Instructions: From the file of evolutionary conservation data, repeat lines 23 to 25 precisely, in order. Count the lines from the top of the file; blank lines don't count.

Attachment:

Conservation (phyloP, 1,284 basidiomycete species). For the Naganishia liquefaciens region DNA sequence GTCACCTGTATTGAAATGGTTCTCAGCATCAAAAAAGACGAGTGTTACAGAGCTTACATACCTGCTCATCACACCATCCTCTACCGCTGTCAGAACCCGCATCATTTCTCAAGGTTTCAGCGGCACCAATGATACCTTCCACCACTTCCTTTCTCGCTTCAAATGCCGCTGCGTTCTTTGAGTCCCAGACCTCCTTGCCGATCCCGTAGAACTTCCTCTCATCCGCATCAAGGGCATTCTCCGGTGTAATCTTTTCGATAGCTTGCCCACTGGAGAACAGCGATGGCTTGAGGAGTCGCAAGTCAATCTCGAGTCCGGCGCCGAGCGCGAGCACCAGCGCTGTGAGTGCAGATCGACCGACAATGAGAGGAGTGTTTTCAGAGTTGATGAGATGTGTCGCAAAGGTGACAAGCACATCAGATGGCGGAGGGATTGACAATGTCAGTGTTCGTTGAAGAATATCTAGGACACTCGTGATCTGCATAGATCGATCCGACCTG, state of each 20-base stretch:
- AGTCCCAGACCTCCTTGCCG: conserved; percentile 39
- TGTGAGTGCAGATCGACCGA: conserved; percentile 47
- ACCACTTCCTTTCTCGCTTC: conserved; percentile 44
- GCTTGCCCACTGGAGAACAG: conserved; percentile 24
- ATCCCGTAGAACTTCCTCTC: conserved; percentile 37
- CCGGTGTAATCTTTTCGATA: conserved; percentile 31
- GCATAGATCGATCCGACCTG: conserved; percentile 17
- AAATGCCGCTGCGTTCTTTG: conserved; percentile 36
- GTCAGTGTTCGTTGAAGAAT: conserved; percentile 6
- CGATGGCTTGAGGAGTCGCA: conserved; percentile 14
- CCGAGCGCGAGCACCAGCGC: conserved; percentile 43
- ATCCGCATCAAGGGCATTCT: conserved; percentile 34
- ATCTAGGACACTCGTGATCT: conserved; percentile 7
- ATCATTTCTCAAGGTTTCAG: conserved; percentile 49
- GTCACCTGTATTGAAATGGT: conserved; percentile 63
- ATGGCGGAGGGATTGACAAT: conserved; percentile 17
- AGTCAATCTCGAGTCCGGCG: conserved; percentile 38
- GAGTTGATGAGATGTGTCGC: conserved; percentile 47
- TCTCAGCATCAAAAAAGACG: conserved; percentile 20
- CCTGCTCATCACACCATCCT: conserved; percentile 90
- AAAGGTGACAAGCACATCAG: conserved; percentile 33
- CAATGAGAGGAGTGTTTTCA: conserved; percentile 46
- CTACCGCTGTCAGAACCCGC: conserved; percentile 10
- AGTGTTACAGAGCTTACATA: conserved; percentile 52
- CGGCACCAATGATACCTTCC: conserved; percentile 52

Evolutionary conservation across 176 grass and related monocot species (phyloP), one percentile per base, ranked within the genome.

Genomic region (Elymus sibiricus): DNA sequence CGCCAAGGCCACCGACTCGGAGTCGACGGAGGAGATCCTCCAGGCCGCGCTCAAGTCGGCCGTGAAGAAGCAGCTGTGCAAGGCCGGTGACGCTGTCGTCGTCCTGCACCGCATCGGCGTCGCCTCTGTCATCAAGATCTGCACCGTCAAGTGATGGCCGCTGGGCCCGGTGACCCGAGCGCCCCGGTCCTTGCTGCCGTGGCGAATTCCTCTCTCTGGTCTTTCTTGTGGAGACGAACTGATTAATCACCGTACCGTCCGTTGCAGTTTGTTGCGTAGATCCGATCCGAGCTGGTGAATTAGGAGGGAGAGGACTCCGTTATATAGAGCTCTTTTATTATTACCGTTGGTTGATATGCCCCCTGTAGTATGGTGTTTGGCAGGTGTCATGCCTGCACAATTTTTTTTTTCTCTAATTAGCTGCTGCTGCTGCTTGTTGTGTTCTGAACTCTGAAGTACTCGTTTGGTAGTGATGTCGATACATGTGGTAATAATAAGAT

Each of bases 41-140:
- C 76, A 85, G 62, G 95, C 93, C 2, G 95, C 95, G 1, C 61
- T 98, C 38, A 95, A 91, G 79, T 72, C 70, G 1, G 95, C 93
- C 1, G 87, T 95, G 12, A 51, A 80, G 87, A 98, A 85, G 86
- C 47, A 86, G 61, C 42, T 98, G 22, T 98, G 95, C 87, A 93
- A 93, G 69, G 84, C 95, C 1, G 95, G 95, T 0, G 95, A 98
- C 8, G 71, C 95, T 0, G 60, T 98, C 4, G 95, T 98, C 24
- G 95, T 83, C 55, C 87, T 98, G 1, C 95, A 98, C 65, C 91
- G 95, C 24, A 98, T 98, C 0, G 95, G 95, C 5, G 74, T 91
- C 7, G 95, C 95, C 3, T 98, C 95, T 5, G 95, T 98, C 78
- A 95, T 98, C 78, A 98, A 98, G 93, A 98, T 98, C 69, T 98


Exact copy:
- CAATGAGAGGAGTGTTTTCA: conserved; percentile 46
- CTACCGCTGTCAGAACCCGC: conserved; percentile 10
- AGTGTTACAGAGCTTACATA: conserved; percentile 52